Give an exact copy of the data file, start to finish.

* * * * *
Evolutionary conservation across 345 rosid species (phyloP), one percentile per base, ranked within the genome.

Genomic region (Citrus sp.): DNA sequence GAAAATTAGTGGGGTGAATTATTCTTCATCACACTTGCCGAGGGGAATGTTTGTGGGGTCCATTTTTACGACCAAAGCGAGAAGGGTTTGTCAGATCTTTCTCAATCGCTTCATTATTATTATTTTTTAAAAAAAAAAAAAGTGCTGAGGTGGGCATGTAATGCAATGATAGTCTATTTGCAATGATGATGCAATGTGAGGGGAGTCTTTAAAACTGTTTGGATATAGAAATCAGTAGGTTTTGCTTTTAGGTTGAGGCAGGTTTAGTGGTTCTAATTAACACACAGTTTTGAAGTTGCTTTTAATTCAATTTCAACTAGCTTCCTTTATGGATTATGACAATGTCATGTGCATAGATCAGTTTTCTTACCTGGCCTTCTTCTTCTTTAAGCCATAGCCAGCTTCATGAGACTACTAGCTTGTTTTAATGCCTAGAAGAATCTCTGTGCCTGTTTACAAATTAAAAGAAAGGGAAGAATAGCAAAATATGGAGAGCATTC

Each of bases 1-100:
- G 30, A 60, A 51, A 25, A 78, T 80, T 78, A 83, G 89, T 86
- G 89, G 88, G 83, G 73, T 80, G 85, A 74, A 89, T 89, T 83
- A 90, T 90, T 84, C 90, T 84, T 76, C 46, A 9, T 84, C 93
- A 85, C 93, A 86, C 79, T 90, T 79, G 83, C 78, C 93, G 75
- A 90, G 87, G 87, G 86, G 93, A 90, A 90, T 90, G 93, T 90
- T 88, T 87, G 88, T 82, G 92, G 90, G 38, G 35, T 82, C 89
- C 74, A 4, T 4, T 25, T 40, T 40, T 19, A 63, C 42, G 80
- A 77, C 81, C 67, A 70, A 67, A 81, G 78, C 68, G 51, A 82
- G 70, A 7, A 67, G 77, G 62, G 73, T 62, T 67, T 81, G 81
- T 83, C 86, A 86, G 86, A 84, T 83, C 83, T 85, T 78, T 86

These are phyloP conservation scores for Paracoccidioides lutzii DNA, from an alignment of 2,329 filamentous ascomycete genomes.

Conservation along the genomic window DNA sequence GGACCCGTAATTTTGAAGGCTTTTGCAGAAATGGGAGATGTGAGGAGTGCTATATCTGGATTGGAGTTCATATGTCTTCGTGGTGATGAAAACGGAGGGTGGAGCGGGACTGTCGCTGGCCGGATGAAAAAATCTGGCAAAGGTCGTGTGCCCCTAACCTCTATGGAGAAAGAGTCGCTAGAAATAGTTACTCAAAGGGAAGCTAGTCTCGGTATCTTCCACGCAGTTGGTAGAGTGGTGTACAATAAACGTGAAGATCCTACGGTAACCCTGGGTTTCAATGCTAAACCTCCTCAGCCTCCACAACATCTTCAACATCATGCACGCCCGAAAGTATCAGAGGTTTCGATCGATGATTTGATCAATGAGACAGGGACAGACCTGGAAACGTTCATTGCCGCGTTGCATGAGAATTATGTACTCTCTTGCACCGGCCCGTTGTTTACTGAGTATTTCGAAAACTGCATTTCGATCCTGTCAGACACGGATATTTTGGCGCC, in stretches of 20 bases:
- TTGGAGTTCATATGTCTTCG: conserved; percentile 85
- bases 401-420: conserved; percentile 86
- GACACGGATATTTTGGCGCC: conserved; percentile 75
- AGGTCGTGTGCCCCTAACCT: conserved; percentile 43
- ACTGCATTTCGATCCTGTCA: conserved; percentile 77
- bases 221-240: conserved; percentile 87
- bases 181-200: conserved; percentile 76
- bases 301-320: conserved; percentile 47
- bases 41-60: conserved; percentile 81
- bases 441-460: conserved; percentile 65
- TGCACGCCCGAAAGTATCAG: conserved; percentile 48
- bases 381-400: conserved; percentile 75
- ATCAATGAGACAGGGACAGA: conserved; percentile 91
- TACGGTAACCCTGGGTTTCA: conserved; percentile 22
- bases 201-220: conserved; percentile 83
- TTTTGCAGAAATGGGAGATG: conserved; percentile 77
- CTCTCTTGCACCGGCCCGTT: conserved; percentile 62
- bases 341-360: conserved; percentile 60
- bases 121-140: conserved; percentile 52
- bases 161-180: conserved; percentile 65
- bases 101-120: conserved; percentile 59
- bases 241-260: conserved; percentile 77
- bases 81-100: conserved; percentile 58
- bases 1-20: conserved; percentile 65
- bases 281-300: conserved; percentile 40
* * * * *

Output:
Evolutionary conservation across 345 rosid species (phyloP), one percentile per base, ranked within the genome.

Genomic region (Citrus sp.): DNA sequence GAAAATTAGTGGGGTGAATTATTCTTCATCACACTTGCCGAGGGGAATGTTTGTGGGGTCCATTTTTACGACCAAAGCGAGAAGGGTTTGTCAGATCTTTCTCAATCGCTTCATTATTATTATTTTTTAAAAAAAAAAAAAGTGCTGAGGTGGGCATGTAATGCAATGATAGTCTATTTGCAATGATGATGCAATGTGAGGGGAGTCTTTAAAACTGTTTGGATATAGAAATCAGTAGGTTTTGCTTTTAGGTTGAGGCAGGTTTAGTGGTTCTAATTAACACACAGTTTTGAAGTTGCTTTTAATTCAATTTCAACTAGCTTCCTTTATGGATTATGACAATGTCATGTGCATAGATCAGTTTTCTTACCTGGCCTTCTTCTTCTTTAAGCCATAGCCAGCTTCATGAGACTACTAGCTTGTTTTAATGCCTAGAAGAATCTCTGTGCCTGTTTACAAATTAAAAGAAAGGGAAGAATAGCAAAATATGGAGAGCATTC

Each of bases 1-100:
- G 30, A 60, A 51, A 25, A 78, T 80, T 78, A 83, G 89, T 86
- G 89, G 88, G 83, G 73, T 80, G 85, A 74, A 89, T 89, T 83
- A 90, T 90, T 84, C 90, T 84, T 76, C 46, A 9, T 84, C 93
- A 85, C 93, A 86, C 79, T 90, T 79, G 83, C 78, C 93, G 75
- A 90, G 87, G 87, G 86, G 93, A 90, A 90, T 90, G 93, T 90
- T 88, T 87, G 88, T 82, G 92, G 90, G 38, G 35, T 82, C 89
- C 74, A 4, T 4, T 25, T 40, T 40, T 19, A 63, C 42, G 80
- A 77, C 81, C 67, A 70, A 67, A 81, G 78, C 68, G 51, A 82
- G 70, A 7, A 67, G 77, G 62, G 73, T 62, T 67, T 81, G 81
- T 83, C 86, A 86, G 86, A 84, T 83, C 83, T 85, T 78, T 86

These are phyloP conservation scores for Paracoccidioides lutzii DNA, from an alignment of 2,329 filamentous ascomycete genomes.

Conservation along the genomic window DNA sequence GGACCCGTAATTTTGAAGGCTTTTGCAGAAATGGGAGATGTGAGGAGTGCTATATCTGGATTGGAGTTCATATGTCTTCGTGGTGATGAAAACGGAGGGTGGAGCGGGACTGTCGCTGGCCGGATGAAAAAATCTGGCAAAGGTCGTGTGCCCCTAACCTCTATGGAGAAAGAGTCGCTAGAAATAGTTACTCAAAGGGAAGCTAGTCTCGGTATCTTCCACGCAGTTGGTAGAGTGGTGTACAATAAACGTGAAGATCCTACGGTAACCCTGGGTTTCAATGCTAAACCTCCTCAGCCTCCACAACATCTTCAACATCATGCACGCCCGAAAGTATCAGAGGTTTCGATCGATGATTTGATCAATGAGACAGGGACAGACCTGGAAACGTTCATTGCCGCGTTGCATGAGAATTATGTACTCTCTTGCACCGGCCCGTTGTTTACTGAGTATTTCGAAAACTGCATTTCGATCCTGTCAGACACGGATATTTTGGCGCC, in stretches of 20 bases:
- TTGGAGTTCATATGTCTTCG: conserved; percentile 85
- bases 401-420: conserved; percentile 86
- GACACGGATATTTTGGCGCC: conserved; percentile 75
- AGGTCGTGTGCCCCTAACCT: conserved; percentile 43
- ACTGCATTTCGATCCTGTCA: conserved; percentile 77
- bases 221-240: conserved; percentile 87
- bases 181-200: conserved; percentile 76
- bases 301-320: conserved; percentile 47
- bases 41-60: conserved; percentile 81
- bases 441-460: conserved; percentile 65
- TGCACGCCCGAAAGTATCAG: conserved; percentile 48
- bases 381-400: conserved; percentile 75
- ATCAATGAGACAGGGACAGA: conserved; percentile 91
- TACGGTAACCCTGGGTTTCA: conserved; percentile 22
- bases 201-220: conserved; percentile 83
- TTTTGCAGAAATGGGAGATG: conserved; percentile 77
- CTCTCTTGCACCGGCCCGTT: conserved; percentile 62
- bases 341-360: conserved; percentile 60
- bases 121-140: conserved; percentile 52
- bases 161-180: conserved; percentile 65
- bases 101-120: conserved; percentile 59
- bases 241-260: conserved; percentile 77
- bases 81-100: conserved; percentile 58
- bases 1-20: conserved; percentile 65
- bases 281-300: conserved; percentile 40